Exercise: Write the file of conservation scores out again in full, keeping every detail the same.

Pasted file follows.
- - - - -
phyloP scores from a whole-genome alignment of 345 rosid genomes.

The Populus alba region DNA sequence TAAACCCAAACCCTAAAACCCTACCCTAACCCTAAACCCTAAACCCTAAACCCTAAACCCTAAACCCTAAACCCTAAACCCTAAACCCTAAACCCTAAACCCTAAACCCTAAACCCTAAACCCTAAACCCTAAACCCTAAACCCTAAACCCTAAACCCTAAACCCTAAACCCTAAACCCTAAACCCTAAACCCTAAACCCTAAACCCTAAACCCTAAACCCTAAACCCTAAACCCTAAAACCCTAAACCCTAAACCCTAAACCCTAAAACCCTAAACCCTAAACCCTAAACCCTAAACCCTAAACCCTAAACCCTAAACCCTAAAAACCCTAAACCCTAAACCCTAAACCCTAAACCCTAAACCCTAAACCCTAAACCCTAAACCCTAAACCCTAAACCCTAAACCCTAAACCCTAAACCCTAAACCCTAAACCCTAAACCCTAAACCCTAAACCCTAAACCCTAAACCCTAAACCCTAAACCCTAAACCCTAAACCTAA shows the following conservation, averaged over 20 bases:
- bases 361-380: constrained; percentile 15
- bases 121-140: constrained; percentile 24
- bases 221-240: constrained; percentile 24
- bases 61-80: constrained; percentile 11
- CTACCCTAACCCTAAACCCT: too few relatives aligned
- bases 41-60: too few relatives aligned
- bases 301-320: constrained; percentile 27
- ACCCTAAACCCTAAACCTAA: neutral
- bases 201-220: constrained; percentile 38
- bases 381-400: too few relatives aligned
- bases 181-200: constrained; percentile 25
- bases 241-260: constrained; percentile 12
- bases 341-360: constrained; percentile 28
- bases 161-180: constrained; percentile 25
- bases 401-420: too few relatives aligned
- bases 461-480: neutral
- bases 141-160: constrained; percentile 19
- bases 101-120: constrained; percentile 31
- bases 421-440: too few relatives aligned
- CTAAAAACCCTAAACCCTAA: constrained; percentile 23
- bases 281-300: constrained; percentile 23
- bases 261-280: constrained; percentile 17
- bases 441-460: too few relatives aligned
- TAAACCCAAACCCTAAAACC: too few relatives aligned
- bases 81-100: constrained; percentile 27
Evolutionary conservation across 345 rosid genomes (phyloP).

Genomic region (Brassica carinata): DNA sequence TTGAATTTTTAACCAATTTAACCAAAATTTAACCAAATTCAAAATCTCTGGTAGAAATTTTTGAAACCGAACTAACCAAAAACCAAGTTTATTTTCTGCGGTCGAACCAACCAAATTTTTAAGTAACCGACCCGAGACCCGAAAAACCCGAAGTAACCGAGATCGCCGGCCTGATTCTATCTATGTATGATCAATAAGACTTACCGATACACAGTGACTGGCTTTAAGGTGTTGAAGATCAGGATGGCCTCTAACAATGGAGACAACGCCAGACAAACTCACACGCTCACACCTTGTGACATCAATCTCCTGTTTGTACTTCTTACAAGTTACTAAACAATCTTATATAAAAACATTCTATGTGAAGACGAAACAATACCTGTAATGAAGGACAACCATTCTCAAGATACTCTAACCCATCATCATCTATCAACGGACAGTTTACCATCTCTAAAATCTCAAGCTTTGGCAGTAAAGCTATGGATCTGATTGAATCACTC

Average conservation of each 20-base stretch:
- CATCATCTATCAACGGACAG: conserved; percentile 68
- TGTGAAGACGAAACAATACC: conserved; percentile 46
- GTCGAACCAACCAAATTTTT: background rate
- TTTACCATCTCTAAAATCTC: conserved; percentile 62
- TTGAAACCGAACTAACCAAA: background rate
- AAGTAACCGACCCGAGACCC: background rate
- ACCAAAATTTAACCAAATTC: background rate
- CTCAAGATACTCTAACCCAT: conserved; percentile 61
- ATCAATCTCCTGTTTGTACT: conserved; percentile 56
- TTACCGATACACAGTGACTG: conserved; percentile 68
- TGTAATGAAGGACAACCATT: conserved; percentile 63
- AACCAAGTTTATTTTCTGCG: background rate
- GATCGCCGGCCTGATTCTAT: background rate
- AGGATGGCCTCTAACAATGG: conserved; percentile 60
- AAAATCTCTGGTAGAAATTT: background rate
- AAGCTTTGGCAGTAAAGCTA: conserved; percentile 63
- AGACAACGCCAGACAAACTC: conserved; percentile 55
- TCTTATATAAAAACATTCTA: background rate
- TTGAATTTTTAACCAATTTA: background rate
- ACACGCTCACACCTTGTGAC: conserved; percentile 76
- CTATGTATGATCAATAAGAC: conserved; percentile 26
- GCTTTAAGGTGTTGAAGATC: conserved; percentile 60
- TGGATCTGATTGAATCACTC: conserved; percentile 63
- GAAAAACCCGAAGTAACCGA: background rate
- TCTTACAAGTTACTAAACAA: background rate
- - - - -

phyloP scores from a whole-genome alignment of 345 rosid genomes.

The Populus alba region DNA sequence TAAACCCAAACCCTAAAACCCTACCCTAACCCTAAACCCTAAACCCTAAACCCTAAACCCTAAACCCTAAACCCTAAACCCTAAACCCTAAACCCTAAACCCTAAACCCTAAACCCTAAACCCTAAACCCTAAACCCTAAACCCTAAACCCTAAACCCTAAACCCTAAACCCTAAACCCTAAACCCTAAACCCTAAACCCTAAACCCTAAACCCTAAACCCTAAACCCTAAACCCTAAAACCCTAAACCCTAAACCCTAAACCCTAAAACCCTAAACCCTAAACCCTAAACCCTAAACCCTAAACCCTAAACCCTAAACCCTAAAAACCCTAAACCCTAAACCCTAAACCCTAAACCCTAAACCCTAAACCCTAAACCCTAAACCCTAAACCCTAAACCCTAAACCCTAAACCCTAAACCCTAAACCCTAAACCCTAAACCCTAAACCCTAAACCCTAAACCCTAAACCCTAAACCCTAAACCCTAAACCCTAAACCTAA shows the following conservation, averaged over 20 bases:
- bases 361-380: constrained; percentile 15
- bases 121-140: constrained; percentile 24
- bases 221-240: constrained; percentile 24
- bases 61-80: constrained; percentile 11
- CTACCCTAACCCTAAACCCT: too few relatives aligned
- bases 41-60: too few relatives aligned
- bases 301-320: constrained; percentile 27
- ACCCTAAACCCTAAACCTAA: neutral
- bases 201-220: constrained; percentile 38
- bases 381-400: too few relatives aligned
- bases 181-200: constrained; percentile 25
- bases 241-260: constrained; percentile 12
- bases 341-360: constrained; percentile 28
- bases 161-180: constrained; percentile 25
- bases 401-420: too few relatives aligned
- bases 461-480: neutral
- bases 141-160: constrained; percentile 19
- bases 101-120: constrained; percentile 31
- bases 421-440: too few relatives aligned
- CTAAAAACCCTAAACCCTAA: constrained; percentile 23
- bases 281-300: constrained; percentile 23
- bases 261-280: constrained; percentile 17
- bases 441-460: too few relatives aligned
- TAAACCCAAACCCTAAAACC: too few relatives aligned
- bases 81-100: constrained; percentile 27
Evolutionary conservation across 345 rosid genomes (phyloP).

Genomic region (Brassica carinata): DNA sequence TTGAATTTTTAACCAATTTAACCAAAATTTAACCAAATTCAAAATCTCTGGTAGAAATTTTTGAAACCGAACTAACCAAAAACCAAGTTTATTTTCTGCGGTCGAACCAACCAAATTTTTAAGTAACCGACCCGAGACCCGAAAAACCCGAAGTAACCGAGATCGCCGGCCTGATTCTATCTATGTATGATCAATAAGACTTACCGATACACAGTGACTGGCTTTAAGGTGTTGAAGATCAGGATGGCCTCTAACAATGGAGACAACGCCAGACAAACTCACACGCTCACACCTTGTGACATCAATCTCCTGTTTGTACTTCTTACAAGTTACTAAACAATCTTATATAAAAACATTCTATGTGAAGACGAAACAATACCTGTAATGAAGGACAACCATTCTCAAGATACTCTAACCCATCATCATCTATCAACGGACAGTTTACCATCTCTAAAATCTCAAGCTTTGGCAGTAAAGCTATGGATCTGATTGAATCACTC

Average conservation of each 20-base stretch:
- CATCATCTATCAACGGACAG: conserved; percentile 68
- TGTGAAGACGAAACAATACC: conserved; percentile 46
- GTCGAACCAACCAAATTTTT: background rate
- TTTACCATCTCTAAAATCTC: conserved; percentile 62
- TTGAAACCGAACTAACCAAA: background rate
- AAGTAACCGACCCGAGACCC: background rate
- ACCAAAATTTAACCAAATTC: background rate
- CTCAAGATACTCTAACCCAT: conserved; percentile 61
- ATCAATCTCCTGTTTGTACT: conserved; percentile 56
- TTACCGATACACAGTGACTG: conserved; percentile 68
- TGTAATGAAGGACAACCATT: conserved; percentile 63
- AACCAAGTTTATTTTCTGCG: background rate
- GATCGCCGGCCTGATTCTAT: background rate
- AGGATGGCCTCTAACAATGG: conserved; percentile 60
- AAAATCTCTGGTAGAAATTT: background rate
- AAGCTTTGGCAGTAAAGCTA: conserved; percentile 63
- AGACAACGCCAGACAAACTC: conserved; percentile 55
- TCTTATATAAAAACATTCTA: background rate
- TTGAATTTTTAACCAATTTA: background rate
- ACACGCTCACACCTTGTGAC: conserved; percentile 76
- CTATGTATGATCAATAAGAC: conserved; percentile 26
- GCTTTAAGGTGTTGAAGATC: conserved; percentile 60
- TGGATCTGATTGAATCACTC: conserved; percentile 63
- GAAAAACCCGAAGTAACCGA: background rate
- TCTTACAAGTTACTAAACAA: background rate